Recently ZDNet and Gizmodo published articles outlining a critical flaw in a large array of personal printers. While the number of printers with this flaw is staggering, the ramifications are even more impressive. Ultimately, any of these printers could have documents sent to them stolen even if the document was only intended to be printed as a hard copy.
Luckily the people responsible for this discovery are white-hat in nature, and the release of this information has been made public so the responsible parties can fix the security flaws. Whether or not the “responsible party” is the manufacturer of the printer, though, is still somewhat unclear because part of the exploit takes advantage of a standard that is part of almost all consumer-grade printers. The standard itself may need to be patched.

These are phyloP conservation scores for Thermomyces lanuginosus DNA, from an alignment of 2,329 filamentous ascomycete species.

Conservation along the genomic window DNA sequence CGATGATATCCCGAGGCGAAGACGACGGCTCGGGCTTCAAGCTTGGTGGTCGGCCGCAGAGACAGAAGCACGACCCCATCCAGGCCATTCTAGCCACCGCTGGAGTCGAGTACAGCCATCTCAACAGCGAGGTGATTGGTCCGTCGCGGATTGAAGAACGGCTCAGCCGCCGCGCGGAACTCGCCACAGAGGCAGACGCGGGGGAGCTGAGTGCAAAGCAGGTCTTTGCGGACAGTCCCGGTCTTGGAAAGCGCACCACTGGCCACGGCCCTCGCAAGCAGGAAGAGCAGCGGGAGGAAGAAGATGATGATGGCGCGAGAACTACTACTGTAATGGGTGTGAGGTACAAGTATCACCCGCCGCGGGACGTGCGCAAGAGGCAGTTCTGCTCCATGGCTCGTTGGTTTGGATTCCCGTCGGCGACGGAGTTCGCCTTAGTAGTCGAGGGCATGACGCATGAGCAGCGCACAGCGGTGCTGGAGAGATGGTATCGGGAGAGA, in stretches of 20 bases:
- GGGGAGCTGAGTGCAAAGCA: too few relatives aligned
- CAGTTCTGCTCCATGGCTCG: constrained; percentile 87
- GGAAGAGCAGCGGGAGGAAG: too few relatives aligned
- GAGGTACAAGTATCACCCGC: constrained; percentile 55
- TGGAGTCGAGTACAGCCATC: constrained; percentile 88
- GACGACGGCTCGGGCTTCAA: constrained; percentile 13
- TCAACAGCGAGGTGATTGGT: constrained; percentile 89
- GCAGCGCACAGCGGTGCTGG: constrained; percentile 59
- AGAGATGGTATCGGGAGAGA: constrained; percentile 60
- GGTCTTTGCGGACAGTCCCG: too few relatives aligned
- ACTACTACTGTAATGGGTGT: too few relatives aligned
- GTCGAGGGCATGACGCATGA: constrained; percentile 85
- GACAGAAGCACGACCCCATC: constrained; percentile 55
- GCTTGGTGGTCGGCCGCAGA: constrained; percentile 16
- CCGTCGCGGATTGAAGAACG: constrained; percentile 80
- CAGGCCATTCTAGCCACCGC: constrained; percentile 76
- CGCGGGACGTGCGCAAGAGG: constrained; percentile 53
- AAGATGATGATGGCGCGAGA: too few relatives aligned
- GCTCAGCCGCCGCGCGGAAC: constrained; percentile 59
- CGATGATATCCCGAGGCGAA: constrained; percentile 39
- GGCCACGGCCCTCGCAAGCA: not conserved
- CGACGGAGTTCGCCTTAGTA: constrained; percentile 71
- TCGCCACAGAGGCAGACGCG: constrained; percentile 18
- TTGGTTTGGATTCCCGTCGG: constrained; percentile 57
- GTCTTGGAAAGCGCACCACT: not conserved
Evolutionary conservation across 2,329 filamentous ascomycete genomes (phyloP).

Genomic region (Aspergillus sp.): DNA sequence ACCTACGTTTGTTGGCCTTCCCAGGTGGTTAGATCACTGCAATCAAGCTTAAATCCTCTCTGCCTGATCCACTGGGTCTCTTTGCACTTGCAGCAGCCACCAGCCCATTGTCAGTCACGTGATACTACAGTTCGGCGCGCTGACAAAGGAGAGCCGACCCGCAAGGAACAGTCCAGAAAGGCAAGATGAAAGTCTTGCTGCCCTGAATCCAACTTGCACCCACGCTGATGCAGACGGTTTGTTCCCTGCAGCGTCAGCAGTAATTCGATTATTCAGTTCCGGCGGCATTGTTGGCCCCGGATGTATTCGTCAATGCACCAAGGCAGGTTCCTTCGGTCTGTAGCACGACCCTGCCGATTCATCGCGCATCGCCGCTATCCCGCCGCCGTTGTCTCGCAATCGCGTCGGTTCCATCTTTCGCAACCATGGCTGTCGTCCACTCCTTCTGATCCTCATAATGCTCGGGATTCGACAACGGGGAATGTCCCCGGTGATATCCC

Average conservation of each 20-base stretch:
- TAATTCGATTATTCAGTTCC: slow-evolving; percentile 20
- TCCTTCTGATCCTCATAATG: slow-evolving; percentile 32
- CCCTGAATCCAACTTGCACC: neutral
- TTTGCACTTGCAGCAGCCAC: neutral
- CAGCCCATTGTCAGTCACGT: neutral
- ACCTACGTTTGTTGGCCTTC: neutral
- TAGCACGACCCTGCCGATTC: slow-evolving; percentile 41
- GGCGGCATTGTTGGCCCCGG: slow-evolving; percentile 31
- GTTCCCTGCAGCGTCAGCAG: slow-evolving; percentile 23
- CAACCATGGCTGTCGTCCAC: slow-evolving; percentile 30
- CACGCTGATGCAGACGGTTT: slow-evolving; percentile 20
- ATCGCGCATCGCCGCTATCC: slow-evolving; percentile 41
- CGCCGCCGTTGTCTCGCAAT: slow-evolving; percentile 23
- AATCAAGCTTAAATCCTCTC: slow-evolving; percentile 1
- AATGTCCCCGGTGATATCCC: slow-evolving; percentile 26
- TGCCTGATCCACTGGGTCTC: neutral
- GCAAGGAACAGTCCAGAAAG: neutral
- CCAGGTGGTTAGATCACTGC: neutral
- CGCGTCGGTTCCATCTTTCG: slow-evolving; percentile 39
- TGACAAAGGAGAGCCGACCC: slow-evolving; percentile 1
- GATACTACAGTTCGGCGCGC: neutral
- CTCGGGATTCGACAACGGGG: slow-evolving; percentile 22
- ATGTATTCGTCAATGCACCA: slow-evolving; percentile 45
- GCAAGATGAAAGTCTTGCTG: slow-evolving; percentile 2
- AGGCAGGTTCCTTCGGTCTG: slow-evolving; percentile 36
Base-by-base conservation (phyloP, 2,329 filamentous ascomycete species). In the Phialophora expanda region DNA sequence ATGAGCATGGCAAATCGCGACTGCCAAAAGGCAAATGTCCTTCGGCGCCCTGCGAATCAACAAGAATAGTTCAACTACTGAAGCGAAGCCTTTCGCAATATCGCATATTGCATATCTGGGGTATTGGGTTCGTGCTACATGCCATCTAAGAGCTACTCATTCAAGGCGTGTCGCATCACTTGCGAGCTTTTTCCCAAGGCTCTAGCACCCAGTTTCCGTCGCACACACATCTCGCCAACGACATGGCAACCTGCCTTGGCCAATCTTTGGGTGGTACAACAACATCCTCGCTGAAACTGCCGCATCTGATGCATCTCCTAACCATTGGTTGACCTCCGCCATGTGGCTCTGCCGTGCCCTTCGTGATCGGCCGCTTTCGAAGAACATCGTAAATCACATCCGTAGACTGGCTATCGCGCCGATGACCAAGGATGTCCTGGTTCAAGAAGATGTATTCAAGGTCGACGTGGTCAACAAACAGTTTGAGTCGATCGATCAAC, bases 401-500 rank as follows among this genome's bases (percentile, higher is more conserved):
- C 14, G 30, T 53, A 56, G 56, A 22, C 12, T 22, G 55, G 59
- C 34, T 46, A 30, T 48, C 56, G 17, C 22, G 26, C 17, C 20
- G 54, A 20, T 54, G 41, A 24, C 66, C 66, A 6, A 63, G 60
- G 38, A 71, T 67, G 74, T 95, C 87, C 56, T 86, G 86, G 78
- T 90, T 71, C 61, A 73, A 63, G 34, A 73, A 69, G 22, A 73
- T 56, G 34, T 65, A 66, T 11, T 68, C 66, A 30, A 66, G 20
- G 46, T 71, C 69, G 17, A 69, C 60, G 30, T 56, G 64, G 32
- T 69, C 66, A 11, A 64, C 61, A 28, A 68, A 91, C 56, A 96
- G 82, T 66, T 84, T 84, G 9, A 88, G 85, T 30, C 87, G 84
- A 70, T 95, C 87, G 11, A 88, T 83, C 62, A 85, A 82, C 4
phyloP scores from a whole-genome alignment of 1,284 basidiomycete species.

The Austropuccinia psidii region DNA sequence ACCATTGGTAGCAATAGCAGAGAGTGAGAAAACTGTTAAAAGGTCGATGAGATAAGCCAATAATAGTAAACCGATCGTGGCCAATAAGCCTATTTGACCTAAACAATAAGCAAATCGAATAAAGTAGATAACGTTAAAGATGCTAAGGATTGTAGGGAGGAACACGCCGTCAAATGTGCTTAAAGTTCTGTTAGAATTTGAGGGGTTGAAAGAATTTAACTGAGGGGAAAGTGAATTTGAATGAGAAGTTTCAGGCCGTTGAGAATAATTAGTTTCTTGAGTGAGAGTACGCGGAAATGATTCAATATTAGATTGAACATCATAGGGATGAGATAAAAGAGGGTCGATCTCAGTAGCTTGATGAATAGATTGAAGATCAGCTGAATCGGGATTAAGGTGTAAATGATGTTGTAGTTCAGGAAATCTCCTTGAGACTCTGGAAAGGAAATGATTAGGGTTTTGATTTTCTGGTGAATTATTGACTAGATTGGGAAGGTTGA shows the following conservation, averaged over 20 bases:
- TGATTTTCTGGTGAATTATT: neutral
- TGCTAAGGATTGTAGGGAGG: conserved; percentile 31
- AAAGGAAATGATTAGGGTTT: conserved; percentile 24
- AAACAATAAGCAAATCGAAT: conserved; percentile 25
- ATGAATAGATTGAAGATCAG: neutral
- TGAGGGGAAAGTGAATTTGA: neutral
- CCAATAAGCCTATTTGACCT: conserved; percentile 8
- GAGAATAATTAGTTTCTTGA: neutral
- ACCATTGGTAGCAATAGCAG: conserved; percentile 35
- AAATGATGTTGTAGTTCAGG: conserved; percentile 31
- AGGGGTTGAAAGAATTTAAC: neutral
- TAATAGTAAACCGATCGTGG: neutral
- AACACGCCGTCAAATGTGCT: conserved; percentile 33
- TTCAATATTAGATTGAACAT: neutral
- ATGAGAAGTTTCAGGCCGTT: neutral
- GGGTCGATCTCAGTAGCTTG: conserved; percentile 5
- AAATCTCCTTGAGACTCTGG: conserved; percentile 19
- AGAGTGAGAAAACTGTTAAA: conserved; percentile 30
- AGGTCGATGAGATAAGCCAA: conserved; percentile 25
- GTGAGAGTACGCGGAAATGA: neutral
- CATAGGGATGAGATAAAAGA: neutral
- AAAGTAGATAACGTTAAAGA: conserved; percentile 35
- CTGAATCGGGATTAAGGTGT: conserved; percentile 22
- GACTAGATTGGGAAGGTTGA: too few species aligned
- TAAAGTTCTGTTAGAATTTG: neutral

Right now, however, it doesn’t seem clear exactly how deep the rabbit hole goes. We all remember the DDoS attack that was caused by Internet of Things devices that were poorly secured, and it seems feasible that networked printers could take some part in a similar botnet if a dedicated user really needed them. At the very least, however, your printed documents might not be secure at all, and you may be seeing a patch for your printer’s firmware in the near future.
30 thoughts on “Printer Vulnerabilites Almost As Bad As IoT”
I’ll posit that if your printer has an internet accessible IP address, the vulnerabilities of the printer are your least concerns.
Unless the flaw is in the raster image processor implementation; in which case you just need to find some sucker on the LAN to print a suitably bugged document for you.